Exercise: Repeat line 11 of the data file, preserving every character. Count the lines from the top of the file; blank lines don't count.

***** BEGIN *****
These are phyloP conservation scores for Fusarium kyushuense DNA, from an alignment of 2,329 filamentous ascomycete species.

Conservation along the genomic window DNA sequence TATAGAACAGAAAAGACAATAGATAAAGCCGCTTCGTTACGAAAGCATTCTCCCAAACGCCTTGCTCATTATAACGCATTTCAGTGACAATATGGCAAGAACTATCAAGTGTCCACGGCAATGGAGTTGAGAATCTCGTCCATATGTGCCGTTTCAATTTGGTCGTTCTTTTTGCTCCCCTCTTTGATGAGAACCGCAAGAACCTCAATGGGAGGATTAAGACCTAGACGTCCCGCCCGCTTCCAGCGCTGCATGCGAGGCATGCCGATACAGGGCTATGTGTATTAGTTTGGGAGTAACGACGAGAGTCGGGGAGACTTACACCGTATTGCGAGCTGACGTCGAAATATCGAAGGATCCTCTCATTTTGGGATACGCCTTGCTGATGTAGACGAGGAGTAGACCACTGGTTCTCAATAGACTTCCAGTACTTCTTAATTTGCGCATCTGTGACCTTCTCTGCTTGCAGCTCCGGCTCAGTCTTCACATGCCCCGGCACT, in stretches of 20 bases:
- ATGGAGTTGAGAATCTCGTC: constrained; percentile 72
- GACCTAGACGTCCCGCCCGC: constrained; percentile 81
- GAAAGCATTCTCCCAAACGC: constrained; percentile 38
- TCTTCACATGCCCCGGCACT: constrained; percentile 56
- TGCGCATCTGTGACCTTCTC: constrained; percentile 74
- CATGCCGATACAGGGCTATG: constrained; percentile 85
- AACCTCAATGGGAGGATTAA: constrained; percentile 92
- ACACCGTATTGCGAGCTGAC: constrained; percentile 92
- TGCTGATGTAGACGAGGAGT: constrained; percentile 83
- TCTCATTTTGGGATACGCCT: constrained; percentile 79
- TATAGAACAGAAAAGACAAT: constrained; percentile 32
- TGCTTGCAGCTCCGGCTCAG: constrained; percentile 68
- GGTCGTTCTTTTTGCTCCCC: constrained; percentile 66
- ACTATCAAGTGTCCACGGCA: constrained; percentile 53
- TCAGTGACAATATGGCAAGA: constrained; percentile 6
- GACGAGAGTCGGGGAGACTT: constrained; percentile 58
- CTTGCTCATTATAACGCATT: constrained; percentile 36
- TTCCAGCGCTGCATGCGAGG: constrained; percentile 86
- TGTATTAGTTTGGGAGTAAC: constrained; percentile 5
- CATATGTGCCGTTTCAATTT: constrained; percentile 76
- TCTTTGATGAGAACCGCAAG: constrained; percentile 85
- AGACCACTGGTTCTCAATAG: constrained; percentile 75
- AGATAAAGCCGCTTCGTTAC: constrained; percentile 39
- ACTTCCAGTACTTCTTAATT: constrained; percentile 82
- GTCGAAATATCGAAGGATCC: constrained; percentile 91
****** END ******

- TGCTGATGTAGACGAGGAGT: constrained; percentile 83